Thursday, April 1, 2010

No Computers in the Classroom!

Ever since my first day of school we were trained and instructed on the art of reading and writing, and sadly to say those days shall never be lived again. Instead of writing in a few years young children will be typing and the time and practice that it takes to master writing will not be necessary anymore because it will be a dead art. Why is old fashioned pencil and paper not good enough anymore? If we have computers what do we need teachers for anyway? These questions are often asked by my peers and I because we can not see the value of computers in the classroom. Yes, in these ever changing technological days a new invention is like a common everyday occurrence, but sometimes technology creates more problems than it solves. As we place more faith into our computers and accessories that go along with them ( hard drives, zip drives, etc.) , we rarely realize how dangerous this is because what about when computers malfunction, the Internet goes down, or a viruses are enacted chaos is sure to ensue. Students will not be engaged with each other to communicate because with computers in classes like oral communication the only words ever said are through computer now. This means that a future President could have been born in a class, but for the lack of true oral communication he fails. Things like feedback in communication will become less common and things like the use of symbols and encoding will become the new way. Eventually turning us all into cyborgs in sense.

The first problem that computers pose in the classroom is that cheating will become more prevalent. Students will be able to navigate away from the test pages and go search for answers on the web, thus degrading the integrity of grades. Also the possibility of emailing answers or screen shots of test answers will continue the cheating and G.P.A.'s will be worth nothing anymore. According to computers in the classroom will lead to more cheating because most teachers are veterans or of an older generation and student who know more about the technology will find ways to cheat.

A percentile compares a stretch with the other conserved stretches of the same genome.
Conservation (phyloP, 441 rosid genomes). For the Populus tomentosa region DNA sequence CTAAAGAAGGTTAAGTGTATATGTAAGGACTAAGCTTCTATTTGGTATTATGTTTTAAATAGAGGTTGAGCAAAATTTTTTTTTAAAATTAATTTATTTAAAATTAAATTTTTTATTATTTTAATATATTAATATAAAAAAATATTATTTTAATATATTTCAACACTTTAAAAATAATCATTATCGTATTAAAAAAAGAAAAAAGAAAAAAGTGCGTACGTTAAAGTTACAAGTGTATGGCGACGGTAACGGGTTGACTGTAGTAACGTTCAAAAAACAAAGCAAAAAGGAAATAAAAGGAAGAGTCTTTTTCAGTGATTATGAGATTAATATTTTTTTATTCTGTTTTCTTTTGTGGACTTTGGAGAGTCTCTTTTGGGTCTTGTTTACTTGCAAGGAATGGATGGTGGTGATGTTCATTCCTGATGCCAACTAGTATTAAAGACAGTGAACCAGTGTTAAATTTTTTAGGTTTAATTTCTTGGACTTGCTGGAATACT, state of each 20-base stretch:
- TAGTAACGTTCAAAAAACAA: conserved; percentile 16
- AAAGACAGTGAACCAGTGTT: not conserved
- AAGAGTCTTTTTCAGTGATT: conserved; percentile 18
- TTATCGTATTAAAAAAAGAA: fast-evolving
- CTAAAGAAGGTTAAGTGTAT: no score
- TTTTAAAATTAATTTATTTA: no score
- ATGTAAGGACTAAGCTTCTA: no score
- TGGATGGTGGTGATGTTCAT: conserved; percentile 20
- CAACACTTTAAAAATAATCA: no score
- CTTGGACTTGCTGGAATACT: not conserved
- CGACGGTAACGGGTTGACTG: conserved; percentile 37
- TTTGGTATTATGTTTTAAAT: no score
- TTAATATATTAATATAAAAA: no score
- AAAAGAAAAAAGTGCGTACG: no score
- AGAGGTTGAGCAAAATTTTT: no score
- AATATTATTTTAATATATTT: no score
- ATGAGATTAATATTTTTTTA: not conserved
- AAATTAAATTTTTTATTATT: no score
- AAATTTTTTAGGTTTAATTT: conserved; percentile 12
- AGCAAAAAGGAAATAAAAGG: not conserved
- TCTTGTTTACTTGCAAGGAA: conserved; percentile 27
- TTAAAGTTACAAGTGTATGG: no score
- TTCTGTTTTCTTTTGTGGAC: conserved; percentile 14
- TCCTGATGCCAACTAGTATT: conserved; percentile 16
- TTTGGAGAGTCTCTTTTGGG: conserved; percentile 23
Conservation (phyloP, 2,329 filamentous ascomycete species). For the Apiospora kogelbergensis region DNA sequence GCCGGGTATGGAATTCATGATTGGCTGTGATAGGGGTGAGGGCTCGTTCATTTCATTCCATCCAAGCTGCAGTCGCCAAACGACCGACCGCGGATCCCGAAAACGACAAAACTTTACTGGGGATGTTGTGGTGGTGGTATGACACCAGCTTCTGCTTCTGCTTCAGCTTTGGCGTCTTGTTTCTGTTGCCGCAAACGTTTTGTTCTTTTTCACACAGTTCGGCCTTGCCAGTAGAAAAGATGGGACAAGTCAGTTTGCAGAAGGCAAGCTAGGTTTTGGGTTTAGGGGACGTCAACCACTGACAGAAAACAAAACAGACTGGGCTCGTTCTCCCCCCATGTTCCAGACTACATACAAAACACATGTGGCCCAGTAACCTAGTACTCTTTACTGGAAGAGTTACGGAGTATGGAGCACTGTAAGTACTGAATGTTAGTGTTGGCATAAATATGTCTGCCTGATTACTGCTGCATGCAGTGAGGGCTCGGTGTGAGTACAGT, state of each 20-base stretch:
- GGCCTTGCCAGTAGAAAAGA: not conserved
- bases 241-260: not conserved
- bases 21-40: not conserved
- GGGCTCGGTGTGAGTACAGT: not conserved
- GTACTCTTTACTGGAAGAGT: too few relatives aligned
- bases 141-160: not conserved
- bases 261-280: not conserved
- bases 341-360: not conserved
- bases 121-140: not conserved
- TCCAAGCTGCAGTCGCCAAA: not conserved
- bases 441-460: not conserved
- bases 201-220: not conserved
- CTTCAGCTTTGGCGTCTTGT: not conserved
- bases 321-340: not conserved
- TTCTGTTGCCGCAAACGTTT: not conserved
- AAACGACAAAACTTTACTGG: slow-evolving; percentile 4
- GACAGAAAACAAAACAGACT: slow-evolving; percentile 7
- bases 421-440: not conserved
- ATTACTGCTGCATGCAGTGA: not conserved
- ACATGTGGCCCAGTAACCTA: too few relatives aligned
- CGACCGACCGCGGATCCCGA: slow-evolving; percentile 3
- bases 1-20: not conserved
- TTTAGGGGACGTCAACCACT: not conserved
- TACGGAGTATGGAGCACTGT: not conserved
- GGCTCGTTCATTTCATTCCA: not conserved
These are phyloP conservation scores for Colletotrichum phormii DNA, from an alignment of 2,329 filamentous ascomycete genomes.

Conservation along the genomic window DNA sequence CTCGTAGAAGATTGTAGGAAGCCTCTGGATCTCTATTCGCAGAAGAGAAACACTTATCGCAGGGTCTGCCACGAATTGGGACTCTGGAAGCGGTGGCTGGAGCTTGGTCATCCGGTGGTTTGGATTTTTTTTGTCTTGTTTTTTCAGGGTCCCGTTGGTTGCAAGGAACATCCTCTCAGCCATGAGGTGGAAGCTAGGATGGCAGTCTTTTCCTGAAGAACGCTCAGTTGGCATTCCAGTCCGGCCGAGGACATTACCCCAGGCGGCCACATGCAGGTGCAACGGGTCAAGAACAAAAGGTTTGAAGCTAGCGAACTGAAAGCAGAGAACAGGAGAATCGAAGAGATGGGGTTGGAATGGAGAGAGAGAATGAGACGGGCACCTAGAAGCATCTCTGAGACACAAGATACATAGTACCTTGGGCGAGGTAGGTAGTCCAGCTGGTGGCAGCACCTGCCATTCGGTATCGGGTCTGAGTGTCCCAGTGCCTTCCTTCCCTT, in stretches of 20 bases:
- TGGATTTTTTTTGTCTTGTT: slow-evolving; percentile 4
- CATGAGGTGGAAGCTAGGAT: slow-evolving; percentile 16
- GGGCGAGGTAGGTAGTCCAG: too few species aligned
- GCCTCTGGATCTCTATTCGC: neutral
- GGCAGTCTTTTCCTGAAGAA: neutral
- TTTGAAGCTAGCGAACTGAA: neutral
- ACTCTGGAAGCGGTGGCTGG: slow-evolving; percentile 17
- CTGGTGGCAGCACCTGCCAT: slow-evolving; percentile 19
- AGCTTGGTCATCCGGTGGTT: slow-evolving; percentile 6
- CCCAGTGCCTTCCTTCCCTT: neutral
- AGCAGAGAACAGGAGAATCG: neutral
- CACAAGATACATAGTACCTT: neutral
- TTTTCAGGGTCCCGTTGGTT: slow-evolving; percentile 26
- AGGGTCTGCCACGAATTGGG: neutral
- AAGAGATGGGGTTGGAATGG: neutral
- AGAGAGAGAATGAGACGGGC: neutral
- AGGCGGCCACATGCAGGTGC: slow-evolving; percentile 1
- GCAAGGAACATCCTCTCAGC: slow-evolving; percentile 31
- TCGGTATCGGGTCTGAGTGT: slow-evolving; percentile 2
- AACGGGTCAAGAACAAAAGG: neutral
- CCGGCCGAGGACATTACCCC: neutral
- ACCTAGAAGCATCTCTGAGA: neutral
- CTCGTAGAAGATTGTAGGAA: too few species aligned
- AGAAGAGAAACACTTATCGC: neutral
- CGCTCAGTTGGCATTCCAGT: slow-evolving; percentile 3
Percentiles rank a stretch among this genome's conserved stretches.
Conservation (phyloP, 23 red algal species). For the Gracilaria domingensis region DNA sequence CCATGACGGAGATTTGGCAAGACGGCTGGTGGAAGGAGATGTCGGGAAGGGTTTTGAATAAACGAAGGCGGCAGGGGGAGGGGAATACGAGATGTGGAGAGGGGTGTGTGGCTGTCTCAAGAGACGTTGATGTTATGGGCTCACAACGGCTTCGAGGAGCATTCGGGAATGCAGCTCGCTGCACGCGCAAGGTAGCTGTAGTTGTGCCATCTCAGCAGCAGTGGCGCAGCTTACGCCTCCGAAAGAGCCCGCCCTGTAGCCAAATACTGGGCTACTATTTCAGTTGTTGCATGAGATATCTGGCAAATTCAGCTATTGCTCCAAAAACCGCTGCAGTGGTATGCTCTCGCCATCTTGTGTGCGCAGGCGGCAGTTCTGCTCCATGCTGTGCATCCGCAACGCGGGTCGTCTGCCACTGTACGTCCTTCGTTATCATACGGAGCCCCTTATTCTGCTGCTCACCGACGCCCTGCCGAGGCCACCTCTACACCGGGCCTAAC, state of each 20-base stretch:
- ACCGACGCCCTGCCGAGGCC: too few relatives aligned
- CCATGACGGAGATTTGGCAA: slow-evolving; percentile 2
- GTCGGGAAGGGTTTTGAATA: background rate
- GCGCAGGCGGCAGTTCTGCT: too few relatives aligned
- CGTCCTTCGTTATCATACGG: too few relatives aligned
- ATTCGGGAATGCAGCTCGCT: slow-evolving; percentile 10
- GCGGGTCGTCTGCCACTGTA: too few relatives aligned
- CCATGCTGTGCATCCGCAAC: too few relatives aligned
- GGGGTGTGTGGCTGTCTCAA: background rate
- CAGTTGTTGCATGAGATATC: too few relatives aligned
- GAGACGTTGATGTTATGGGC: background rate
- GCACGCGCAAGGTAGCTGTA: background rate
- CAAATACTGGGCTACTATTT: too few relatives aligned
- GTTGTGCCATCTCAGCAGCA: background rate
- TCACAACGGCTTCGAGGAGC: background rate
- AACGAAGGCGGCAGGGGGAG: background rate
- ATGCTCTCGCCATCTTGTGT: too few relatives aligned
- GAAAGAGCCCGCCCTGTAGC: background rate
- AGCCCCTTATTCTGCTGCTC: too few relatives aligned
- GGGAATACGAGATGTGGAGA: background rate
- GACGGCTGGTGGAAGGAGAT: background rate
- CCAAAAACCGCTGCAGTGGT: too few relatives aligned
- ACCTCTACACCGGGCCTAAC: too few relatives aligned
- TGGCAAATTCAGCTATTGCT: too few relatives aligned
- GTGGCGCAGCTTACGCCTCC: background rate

Another issue that arises is the cost and efficiency of the software that goes along with the computers. On the teachers give their argument on how computer software sometimes occupies the students more than educates them. They have come to the understanding that computers are tools in the classroom like books but they can not take the place of a good teacher, and in the classroom computers should not be for entertainment only education. Also with some of the expensive price tags on computers these days some schools may simply not be able to afford this technology and there students will not be able to keep up with the rest of the fold. This will lead to problems like mass transferring of students and problems of that nature to get better education, and the students that remain at the school with less technology will be at a disadvantage when college time rolls around.

Finally, it is a known fact that computers are not the most dependable entities on planet Earth. Sometimes when you are the last page of a term paper that has to be turned in, your computer blacks out and you have to start all over from scratch and your not the happiest camper in the vicinity. I will also infer that this is not the first time this has happened to a person and that it will not be the last. On a larger scale teachers sometimes plan a lesson out online for their students to part take in, but the Internet suddenly goes down and their lesson plans for the day are shot. So there is always an ere air around computers because you never really know what they are going to do.

To conclude, computers are not a big great evil of the world yet, but some of our growing trust and confidence should be checked by some of the information about the technology floating around out there. Computers have done many positive things for the world, but they also pose threats to education as we know it today. So I say be vigilant in the changes that go on to yourself and possibly children as we plunge further into the computer age.

1 comment:

Shayne said...

OOOOHHH!!! nice, Darius!!! I agree 100%